Nanometer-sized CoPt particles dispersed in a poly(methyl methacrylate) matrix were prepared, as a novel nanostructured magnetic plastic, through a soft chemical processing route [464]. CoPt nanoparticles were synthesized from a solution phase reduction system in the presence of capping ligands and stabilizing agents at high temperature. The CoPt nanoparticles were annealed at 400 °C for 3 h and were subsequently redispersed in methylmethacrylate (monomer).

To study interfacial particle-to-particle bonding mechanisms, an ultrathin film of pyrrole was deposited on alumina nanoparticles using a plasma polymerization treatment [465]. A thin film of the pyrrole layer (2 nm) was uniformly deposited on the surfaces of the nanoparticles. Particles of all sizes (10-150 nm) exhibited equally uniform ultrathin films indicating well-dispersed nanoparticles in the fluidized bed during the plasma treatment. The pyrrole-coated nano-particles were consolidated at a temperature range (approximately 250 °C).

The synthesis and characterization of well-dispersed, CoFe2O4 nanoparticles within a polymer matrix at room temperature were reported [466]. Comparable inorganic synthetic methods required heating at high temperatures in order to produce this particular mixed-metal oxide composition. The modification of templating schemes using block copolymers consisted of introducing a mixture of metal salts to a polymer solution before any microphase separation of the block copolymer constituents can occur, thus allowing fast diffusion of metals to the functional polymer backbone. The diblock copolymer matrix was synthesized using ring-opening metathesis polymerization of norbornene derivatives.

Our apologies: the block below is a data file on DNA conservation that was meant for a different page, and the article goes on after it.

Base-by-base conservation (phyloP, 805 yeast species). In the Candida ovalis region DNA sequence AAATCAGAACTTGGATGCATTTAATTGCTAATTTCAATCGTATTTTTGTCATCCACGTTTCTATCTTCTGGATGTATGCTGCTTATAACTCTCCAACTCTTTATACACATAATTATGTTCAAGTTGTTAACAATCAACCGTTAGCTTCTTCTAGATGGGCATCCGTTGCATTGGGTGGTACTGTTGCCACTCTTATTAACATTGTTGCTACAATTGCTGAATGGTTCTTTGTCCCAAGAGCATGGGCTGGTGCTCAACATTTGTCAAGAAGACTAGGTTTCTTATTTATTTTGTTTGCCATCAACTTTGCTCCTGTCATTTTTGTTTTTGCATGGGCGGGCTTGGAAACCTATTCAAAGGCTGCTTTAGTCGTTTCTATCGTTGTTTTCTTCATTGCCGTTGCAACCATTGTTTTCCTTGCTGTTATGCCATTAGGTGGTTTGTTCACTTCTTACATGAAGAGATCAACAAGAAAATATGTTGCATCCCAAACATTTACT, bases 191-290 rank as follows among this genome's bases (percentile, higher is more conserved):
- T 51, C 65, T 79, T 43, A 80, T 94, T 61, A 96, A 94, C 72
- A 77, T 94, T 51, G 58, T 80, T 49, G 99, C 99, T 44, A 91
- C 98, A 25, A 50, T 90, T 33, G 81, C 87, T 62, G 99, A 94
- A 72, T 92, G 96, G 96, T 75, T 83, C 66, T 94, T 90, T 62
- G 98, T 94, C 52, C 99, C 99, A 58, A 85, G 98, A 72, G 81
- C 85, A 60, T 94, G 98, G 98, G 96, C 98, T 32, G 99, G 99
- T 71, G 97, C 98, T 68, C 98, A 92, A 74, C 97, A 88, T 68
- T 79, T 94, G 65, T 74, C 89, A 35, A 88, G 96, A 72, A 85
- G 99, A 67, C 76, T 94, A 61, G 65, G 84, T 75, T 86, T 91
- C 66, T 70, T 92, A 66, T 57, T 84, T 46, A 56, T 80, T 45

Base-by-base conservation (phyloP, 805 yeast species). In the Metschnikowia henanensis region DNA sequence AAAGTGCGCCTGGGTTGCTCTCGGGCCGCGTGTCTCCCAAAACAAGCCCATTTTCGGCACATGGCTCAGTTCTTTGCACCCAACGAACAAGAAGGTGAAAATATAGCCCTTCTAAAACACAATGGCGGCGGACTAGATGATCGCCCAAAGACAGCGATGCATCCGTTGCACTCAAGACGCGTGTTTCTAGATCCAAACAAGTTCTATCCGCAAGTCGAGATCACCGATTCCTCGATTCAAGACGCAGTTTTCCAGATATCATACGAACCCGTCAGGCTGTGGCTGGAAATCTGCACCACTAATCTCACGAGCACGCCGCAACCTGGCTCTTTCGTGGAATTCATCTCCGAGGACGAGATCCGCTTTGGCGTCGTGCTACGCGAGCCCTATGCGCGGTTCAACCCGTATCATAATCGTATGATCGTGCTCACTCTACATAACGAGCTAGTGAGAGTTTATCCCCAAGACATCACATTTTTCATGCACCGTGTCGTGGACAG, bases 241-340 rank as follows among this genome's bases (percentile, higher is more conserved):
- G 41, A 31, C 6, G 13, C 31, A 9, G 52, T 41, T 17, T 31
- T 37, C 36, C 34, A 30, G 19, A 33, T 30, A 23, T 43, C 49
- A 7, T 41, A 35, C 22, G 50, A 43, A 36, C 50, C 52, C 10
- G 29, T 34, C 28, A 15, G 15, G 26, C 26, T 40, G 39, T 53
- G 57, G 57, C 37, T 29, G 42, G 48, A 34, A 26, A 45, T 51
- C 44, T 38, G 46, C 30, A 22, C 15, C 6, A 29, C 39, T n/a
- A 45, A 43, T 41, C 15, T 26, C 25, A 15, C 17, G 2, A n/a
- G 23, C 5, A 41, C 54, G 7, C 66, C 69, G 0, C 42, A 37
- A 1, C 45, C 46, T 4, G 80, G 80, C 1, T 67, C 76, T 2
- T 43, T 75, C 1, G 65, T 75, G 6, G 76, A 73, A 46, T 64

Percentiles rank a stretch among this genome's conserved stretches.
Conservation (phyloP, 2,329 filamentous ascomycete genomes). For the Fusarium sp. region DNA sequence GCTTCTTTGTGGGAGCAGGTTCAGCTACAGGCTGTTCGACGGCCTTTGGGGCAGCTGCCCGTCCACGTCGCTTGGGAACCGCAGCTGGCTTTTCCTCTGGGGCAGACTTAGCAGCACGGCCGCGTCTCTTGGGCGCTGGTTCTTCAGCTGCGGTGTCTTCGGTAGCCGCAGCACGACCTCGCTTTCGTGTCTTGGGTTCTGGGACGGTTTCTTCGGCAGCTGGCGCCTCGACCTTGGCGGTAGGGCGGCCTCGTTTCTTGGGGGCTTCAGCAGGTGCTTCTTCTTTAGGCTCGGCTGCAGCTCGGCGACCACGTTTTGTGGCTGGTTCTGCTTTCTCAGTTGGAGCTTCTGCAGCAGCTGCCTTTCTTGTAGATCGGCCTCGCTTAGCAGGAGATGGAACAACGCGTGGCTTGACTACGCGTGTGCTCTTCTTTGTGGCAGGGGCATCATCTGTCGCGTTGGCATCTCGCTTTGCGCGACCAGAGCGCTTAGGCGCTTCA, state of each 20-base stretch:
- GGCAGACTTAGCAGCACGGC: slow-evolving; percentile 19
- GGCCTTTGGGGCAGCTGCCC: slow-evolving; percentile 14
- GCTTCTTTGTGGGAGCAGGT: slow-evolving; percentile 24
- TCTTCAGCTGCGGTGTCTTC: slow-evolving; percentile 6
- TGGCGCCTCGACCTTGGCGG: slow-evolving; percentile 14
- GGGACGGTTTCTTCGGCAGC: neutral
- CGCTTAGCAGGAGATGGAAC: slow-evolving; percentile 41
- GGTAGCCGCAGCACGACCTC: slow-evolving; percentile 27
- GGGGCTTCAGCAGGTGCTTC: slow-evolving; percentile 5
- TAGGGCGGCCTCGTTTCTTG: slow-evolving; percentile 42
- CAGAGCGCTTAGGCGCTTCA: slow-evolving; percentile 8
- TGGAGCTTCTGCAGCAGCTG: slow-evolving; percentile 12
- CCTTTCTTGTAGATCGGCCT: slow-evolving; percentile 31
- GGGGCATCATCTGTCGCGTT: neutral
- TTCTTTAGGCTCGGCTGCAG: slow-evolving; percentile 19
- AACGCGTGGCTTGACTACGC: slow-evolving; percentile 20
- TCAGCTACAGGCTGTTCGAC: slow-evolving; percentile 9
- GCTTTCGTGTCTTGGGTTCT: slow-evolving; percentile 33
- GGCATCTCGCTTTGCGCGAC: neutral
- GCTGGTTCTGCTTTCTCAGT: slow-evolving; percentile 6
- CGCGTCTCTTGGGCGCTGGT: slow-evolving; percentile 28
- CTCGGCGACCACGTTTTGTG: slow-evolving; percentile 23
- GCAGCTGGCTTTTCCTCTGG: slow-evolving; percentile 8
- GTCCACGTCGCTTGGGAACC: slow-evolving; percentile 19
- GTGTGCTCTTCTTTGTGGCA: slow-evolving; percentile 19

The preparation and evaluation were reported of cyclo-phosphamide loaded-polyalkylcyanoacrylate nanospheres obtained by emulsion polymerization [467]. Nanoparticles of improved stability against long-term aggregation were prepared using poly(styrene)b-poly(2-vinylpyridine) star-block copolymer architectures [468]. The star-block copolymers, physically resembling diblock copolymer micelles, were synthesized by anionic polymerization and coupling with ethy-lene glycol dimethacrylate.

Catalytic sites can be placed at the core, at interior positions, or at the periphery of a dendrimer. There are many examples of the use of peripherally functionalized dendrimers in catalysis. A review was concerned with dendrimer-based catalysis involving catalytic sites at the core of a dendrimer and within the interior voids [469]. Key features were positive and/or negative catalytic activity.

The synthesis and applications of organic-inorganic nanostructured colloids and colloidal-based materials were reviewed [470]. Emphasis was placed on the strategies and synthetic methods developed to organize organic-inorganic architectures. A description and a general hierarchical classification of different systems were given from inorganic particle synthesis and surface modification to more elaborate nanostructured colloids obtained through in-situ encapsulation and/or self-assembly techniques. Ordering of colloids into two- and three-dimensional arrays and their use as templates was considered. Some properties and applicability of organic-inorganic colloids in catalysis, medicine, and coating technologies were cited.

The photoinduced flocculation of a nonaqueous dispersion of core-shell nanoparticles (diameter = 50 nm) was described [471]. The particles consist of a tightly cross-linked core composed of poly(butyl methacrylate-co-ethylene gly-col dimethacrylate) and a lightly cross-linked shell of poly(butyl methacrylate-co-ethylene glycol dimethacrylate-co-methacrylic acid). The process of particle aggregation kinetics was studied in the absence of long-range electrostatic interaction by using a combination of static and dynamic laser light scattering.